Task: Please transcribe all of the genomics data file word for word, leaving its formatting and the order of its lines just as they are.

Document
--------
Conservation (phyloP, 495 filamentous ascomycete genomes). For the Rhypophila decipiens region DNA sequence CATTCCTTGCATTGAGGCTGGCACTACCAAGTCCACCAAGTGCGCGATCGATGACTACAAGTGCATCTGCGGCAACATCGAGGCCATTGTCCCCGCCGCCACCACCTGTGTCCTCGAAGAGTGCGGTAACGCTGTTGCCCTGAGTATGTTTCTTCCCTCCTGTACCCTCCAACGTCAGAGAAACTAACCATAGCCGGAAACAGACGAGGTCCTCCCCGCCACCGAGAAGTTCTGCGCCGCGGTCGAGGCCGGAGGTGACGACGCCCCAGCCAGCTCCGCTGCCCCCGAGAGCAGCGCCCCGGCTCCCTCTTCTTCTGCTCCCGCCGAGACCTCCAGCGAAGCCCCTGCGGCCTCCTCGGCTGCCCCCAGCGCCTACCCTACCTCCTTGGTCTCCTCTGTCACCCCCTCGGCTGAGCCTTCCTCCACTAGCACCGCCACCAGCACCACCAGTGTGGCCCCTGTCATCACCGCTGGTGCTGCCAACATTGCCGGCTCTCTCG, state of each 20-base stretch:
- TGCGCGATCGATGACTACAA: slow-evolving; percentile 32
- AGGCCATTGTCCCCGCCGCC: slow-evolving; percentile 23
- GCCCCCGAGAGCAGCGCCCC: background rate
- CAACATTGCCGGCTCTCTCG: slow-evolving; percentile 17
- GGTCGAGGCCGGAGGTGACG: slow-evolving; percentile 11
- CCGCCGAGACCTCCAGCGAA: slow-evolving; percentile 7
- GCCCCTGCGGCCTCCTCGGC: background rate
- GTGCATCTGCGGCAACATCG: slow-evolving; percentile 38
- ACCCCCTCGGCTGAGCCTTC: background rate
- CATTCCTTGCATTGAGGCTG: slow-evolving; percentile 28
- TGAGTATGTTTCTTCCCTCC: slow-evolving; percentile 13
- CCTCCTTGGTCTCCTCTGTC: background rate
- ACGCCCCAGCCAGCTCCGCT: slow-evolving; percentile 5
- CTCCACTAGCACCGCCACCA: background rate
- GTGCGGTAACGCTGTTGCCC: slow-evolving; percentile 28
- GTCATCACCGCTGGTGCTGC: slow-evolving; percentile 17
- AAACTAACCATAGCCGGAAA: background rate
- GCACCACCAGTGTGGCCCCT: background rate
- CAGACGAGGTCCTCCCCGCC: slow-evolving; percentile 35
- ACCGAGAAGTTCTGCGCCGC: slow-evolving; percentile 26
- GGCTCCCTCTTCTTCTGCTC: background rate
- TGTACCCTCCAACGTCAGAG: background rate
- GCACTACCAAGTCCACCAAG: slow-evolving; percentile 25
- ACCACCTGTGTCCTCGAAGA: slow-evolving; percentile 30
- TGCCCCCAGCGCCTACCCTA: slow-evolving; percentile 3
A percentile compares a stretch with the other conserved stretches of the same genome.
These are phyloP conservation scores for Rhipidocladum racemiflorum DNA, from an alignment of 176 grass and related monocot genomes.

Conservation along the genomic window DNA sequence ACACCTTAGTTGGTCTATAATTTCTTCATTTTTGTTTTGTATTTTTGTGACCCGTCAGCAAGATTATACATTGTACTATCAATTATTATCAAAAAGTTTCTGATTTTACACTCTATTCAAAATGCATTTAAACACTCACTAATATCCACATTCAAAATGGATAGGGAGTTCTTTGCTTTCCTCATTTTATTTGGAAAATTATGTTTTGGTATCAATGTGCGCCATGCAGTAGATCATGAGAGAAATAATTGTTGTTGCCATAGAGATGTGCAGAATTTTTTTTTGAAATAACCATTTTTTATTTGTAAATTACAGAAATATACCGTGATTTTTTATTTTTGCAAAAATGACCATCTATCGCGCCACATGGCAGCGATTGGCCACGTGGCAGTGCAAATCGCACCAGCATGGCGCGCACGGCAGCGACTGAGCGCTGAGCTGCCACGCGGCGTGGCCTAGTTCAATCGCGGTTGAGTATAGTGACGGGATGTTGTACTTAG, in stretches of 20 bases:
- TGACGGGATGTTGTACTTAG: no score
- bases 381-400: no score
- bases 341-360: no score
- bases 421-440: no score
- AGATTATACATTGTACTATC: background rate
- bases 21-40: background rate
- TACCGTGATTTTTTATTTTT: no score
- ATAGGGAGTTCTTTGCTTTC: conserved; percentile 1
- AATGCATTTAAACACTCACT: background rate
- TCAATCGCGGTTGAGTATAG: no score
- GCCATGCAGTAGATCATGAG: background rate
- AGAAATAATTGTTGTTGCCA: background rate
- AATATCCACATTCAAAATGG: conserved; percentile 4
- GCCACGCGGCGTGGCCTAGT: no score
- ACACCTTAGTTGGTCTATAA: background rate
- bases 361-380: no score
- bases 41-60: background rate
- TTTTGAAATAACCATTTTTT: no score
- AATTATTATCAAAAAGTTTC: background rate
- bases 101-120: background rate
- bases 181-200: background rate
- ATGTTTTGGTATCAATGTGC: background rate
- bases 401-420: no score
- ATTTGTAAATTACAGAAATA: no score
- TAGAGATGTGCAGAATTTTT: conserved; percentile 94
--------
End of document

Conservation (phyloP, 495 filamentous ascomycete genomes). For the Rhypophila decipiens region DNA sequence CATTCCTTGCATTGAGGCTGGCACTACCAAGTCCACCAAGTGCGCGATCGATGACTACAAGTGCATCTGCGGCAACATCGAGGCCATTGTCCCCGCCGCCACCACCTGTGTCCTCGAAGAGTGCGGTAACGCTGTTGCCCTGAGTATGTTTCTTCCCTCCTGTACCCTCCAACGTCAGAGAAACTAACCATAGCCGGAAACAGACGAGGTCCTCCCCGCCACCGAGAAGTTCTGCGCCGCGGTCGAGGCCGGAGGTGACGACGCCCCAGCCAGCTCCGCTGCCCCCGAGAGCAGCGCCCCGGCTCCCTCTTCTTCTGCTCCCGCCGAGACCTCCAGCGAAGCCCCTGCGGCCTCCTCGGCTGCCCCCAGCGCCTACCCTACCTCCTTGGTCTCCTCTGTCACCCCCTCGGCTGAGCCTTCCTCCACTAGCACCGCCACCAGCACCACCAGTGTGGCCCCTGTCATCACCGCTGGTGCTGCCAACATTGCCGGCTCTCTCG, state of each 20-base stretch:
- TGCGCGATCGATGACTACAA: slow-evolving; percentile 32
- AGGCCATTGTCCCCGCCGCC: slow-evolving; percentile 23
- GCCCCCGAGAGCAGCGCCCC: background rate
- CAACATTGCCGGCTCTCTCG: slow-evolving; percentile 17
- GGTCGAGGCCGGAGGTGACG: slow-evolving; percentile 11
- CCGCCGAGACCTCCAGCGAA: slow-evolving; percentile 7
- GCCCCTGCGGCCTCCTCGGC: background rate
- GTGCATCTGCGGCAACATCG: slow-evolving; percentile 38
- ACCCCCTCGGCTGAGCCTTC: background rate
- CATTCCTTGCATTGAGGCTG: slow-evolving; percentile 28
- TGAGTATGTTTCTTCCCTCC: slow-evolving; percentile 13
- CCTCCTTGGTCTCCTCTGTC: background rate
- ACGCCCCAGCCAGCTCCGCT: slow-evolving; percentile 5
- CTCCACTAGCACCGCCACCA: background rate
- GTGCGGTAACGCTGTTGCCC: slow-evolving; percentile 28
- GTCATCACCGCTGGTGCTGC: slow-evolving; percentile 17
- AAACTAACCATAGCCGGAAA: background rate
- GCACCACCAGTGTGGCCCCT: background rate
- CAGACGAGGTCCTCCCCGCC: slow-evolving; percentile 35
- ACCGAGAAGTTCTGCGCCGC: slow-evolving; percentile 26
- GGCTCCCTCTTCTTCTGCTC: background rate
- TGTACCCTCCAACGTCAGAG: background rate
- GCACTACCAAGTCCACCAAG: slow-evolving; percentile 25
- ACCACCTGTGTCCTCGAAGA: slow-evolving; percentile 30
- TGCCCCCAGCGCCTACCCTA: slow-evolving; percentile 3
A percentile compares a stretch with the other conserved stretches of the same genome.
These are phyloP conservation scores for Rhipidocladum racemiflorum DNA, from an alignment of 176 grass and related monocot genomes.

Conservation along the genomic window DNA sequence ACACCTTAGTTGGTCTATAATTTCTTCATTTTTGTTTTGTATTTTTGTGACCCGTCAGCAAGATTATACATTGTACTATCAATTATTATCAAAAAGTTTCTGATTTTACACTCTATTCAAAATGCATTTAAACACTCACTAATATCCACATTCAAAATGGATAGGGAGTTCTTTGCTTTCCTCATTTTATTTGGAAAATTATGTTTTGGTATCAATGTGCGCCATGCAGTAGATCATGAGAGAAATAATTGTTGTTGCCATAGAGATGTGCAGAATTTTTTTTTGAAATAACCATTTTTTATTTGTAAATTACAGAAATATACCGTGATTTTTTATTTTTGCAAAAATGACCATCTATCGCGCCACATGGCAGCGATTGGCCACGTGGCAGTGCAAATCGCACCAGCATGGCGCGCACGGCAGCGACTGAGCGCTGAGCTGCCACGCGGCGTGGCCTAGTTCAATCGCGGTTGAGTATAGTGACGGGATGTTGTACTTAG, in stretches of 20 bases:
- TGACGGGATGTTGTACTTAG: no score
- bases 381-400: no score
- bases 341-360: no score
- bases 421-440: no score
- AGATTATACATTGTACTATC: background rate
- bases 21-40: background rate
- TACCGTGATTTTTTATTTTT: no score
- ATAGGGAGTTCTTTGCTTTC: conserved; percentile 1
- AATGCATTTAAACACTCACT: background rate
- TCAATCGCGGTTGAGTATAG: no score
- GCCATGCAGTAGATCATGAG: background rate
- AGAAATAATTGTTGTTGCCA: background rate
- AATATCCACATTCAAAATGG: conserved; percentile 4
- GCCACGCGGCGTGGCCTAGT: no score
- ACACCTTAGTTGGTCTATAA: background rate
- bases 361-380: no score
- bases 41-60: background rate
- TTTTGAAATAACCATTTTTT: no score
- AATTATTATCAAAAAGTTTC: background rate
- bases 101-120: background rate
- bases 181-200: background rate
- ATGTTTTGGTATCAATGTGC: background rate
- bases 401-420: no score
- ATTTGTAAATTACAGAAATA: no score
- TAGAGATGTGCAGAATTTTT: conserved; percentile 94